• A special stand for the TV with spooky decorations.
  • A more powerful computer, like the Nvidia Jetson which is built for visual tasks. This would reduce the latency.

Feel free to add more ideas or ways to improve this project in the comments!

Halloween Contest

Grand Prize in the
Halloween Contest

Be the First to Share

    Recommendations

    • Halloween Contest

      Halloween Contest
    • Micro:bit Contest

      Micro:bit Contest
    • Organization Contest

      Organization Contest

    6 Comments

    0
    t.rohner
    t.rohner

    11 months ago

    Wow, very cool.

    0
    botinabox
    botinabox

    11 months ago

    Very cool; I can only imagine how freaky this would be in the 1950's - even if it were at an exhibition and some scientist explained how it worked, there'd still be people going home with nightmares :O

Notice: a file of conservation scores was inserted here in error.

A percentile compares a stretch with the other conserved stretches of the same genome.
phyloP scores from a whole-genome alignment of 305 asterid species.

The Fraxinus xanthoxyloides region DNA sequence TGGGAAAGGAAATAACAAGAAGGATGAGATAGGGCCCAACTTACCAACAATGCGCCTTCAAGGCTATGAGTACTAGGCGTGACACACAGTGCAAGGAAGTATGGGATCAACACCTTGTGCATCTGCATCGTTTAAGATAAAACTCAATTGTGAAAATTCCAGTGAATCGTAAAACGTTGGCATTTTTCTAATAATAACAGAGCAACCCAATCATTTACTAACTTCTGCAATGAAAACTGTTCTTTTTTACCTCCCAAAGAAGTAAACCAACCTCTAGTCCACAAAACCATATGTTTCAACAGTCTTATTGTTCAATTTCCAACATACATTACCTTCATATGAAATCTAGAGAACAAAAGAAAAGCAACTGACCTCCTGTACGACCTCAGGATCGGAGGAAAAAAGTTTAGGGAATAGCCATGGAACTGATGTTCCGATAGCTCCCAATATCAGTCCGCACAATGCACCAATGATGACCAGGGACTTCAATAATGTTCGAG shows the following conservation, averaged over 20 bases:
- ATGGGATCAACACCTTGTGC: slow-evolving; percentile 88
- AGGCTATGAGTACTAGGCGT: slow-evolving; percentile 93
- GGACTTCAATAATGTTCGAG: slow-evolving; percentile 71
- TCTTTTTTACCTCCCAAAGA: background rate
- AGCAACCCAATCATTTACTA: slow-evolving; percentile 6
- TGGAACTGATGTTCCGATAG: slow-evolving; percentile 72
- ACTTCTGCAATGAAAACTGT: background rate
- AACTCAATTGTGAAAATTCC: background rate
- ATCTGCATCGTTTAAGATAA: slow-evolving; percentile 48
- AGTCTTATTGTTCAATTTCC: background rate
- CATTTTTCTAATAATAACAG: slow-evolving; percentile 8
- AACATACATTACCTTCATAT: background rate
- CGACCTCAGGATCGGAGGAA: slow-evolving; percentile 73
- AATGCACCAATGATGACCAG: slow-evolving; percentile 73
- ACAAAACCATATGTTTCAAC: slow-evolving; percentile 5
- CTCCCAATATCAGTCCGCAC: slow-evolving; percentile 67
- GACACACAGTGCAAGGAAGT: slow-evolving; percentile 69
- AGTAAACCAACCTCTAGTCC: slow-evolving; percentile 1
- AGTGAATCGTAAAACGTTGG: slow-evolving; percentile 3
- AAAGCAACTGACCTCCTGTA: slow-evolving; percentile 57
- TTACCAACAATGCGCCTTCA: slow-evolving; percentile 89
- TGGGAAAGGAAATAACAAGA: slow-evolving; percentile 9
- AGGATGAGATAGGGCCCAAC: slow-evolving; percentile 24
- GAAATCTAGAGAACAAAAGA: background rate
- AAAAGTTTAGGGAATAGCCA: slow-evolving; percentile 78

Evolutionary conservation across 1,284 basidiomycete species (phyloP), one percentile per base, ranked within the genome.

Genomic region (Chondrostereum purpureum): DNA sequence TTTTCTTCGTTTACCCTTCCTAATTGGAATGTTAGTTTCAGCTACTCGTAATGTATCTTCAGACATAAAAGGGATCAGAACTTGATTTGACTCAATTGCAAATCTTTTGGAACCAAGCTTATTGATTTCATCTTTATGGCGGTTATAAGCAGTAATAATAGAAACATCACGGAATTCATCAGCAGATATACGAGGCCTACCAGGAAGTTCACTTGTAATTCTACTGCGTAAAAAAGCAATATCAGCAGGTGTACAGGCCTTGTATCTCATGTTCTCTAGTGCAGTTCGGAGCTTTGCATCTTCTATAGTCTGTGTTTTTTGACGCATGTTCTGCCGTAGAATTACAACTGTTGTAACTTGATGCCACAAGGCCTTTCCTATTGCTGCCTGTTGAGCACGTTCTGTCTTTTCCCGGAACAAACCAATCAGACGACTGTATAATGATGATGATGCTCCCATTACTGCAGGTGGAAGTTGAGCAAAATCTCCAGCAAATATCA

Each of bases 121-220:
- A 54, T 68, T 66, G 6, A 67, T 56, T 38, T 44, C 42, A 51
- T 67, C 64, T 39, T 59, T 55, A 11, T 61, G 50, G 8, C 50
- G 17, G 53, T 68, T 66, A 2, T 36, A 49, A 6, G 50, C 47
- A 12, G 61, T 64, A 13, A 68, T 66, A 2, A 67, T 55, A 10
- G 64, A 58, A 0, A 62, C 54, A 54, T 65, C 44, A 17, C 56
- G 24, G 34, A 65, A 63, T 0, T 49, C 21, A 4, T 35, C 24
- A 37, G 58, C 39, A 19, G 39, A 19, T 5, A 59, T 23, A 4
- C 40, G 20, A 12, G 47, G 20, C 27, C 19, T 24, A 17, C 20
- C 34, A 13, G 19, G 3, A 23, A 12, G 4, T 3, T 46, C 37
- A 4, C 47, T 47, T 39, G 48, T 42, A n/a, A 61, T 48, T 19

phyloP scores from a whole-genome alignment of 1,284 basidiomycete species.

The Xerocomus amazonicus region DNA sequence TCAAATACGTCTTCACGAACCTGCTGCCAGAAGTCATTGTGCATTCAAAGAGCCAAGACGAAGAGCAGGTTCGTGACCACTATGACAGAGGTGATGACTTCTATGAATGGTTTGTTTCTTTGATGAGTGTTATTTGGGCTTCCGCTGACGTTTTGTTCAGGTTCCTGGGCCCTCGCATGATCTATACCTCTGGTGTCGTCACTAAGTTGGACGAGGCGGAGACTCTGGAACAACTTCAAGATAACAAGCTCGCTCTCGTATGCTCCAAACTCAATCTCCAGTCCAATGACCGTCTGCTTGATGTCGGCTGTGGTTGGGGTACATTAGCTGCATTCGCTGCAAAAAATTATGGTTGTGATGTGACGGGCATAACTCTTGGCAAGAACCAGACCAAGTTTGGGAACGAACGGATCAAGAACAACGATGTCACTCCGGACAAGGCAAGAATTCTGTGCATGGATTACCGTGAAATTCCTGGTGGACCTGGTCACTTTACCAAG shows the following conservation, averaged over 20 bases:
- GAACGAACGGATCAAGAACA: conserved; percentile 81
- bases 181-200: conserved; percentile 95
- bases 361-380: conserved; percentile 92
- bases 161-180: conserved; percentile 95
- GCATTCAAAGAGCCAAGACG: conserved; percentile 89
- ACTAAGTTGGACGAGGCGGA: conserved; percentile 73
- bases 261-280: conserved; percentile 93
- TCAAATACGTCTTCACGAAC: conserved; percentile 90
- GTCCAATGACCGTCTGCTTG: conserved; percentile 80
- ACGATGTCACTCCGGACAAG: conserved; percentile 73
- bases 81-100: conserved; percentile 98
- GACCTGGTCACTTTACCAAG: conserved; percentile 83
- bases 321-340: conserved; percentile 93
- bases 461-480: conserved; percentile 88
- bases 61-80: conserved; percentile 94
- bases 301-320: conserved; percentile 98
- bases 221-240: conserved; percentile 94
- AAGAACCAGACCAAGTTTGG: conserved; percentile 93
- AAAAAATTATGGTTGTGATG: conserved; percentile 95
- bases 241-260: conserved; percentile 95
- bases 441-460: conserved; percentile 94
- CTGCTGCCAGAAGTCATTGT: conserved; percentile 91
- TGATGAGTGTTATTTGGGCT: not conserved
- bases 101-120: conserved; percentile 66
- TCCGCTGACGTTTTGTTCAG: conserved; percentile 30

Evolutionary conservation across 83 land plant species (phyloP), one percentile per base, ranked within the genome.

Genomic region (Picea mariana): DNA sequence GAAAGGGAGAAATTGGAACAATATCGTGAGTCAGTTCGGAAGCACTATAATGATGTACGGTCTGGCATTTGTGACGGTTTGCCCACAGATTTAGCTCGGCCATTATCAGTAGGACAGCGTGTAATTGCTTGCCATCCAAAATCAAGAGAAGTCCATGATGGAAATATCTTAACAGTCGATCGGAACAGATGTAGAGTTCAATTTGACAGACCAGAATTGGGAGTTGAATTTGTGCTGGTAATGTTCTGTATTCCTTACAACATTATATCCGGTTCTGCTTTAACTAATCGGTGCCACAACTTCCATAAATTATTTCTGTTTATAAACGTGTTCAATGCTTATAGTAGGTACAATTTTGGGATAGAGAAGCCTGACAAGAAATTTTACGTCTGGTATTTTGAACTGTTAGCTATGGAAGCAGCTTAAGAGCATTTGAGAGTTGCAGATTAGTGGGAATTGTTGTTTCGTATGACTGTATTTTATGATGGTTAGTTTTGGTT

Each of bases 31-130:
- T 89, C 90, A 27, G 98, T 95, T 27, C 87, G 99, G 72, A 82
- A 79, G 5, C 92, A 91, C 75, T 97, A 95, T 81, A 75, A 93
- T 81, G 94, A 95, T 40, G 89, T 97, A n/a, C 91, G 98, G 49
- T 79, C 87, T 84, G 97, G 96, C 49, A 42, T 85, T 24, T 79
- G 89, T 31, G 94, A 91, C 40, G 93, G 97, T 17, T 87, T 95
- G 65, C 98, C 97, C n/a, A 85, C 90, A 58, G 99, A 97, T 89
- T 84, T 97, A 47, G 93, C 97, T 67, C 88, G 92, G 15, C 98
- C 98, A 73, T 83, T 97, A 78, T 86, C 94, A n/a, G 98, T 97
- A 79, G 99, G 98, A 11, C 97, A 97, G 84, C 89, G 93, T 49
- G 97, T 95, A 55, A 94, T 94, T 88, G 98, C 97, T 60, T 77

This is another level of horror altogether - the horror that a mad tinkerer took apart the small appliances in your home and replaced their innards with Raspberry Pis running haunted Python code!

    0
    bohicarico
    bohicarico

    11 months ago on Step 14

    Your project is incredible on so many levels. You absolutely win big time on the fun and creative side. Going beyond that, the entire outline of your project is first class. When I get my act together and eventually elevate an instructable, I will certainly use yours as a guide to help me make it a good one.

    0
    Honus
    Honus

    11 months ago

    Wonderful project!

    0
    thisisnotanil
    thisisnotanil

    11 months ago

    This is a great project! Spooky!

    0
    randofo
    randofo

    11 months ago

    Love this. Very fun.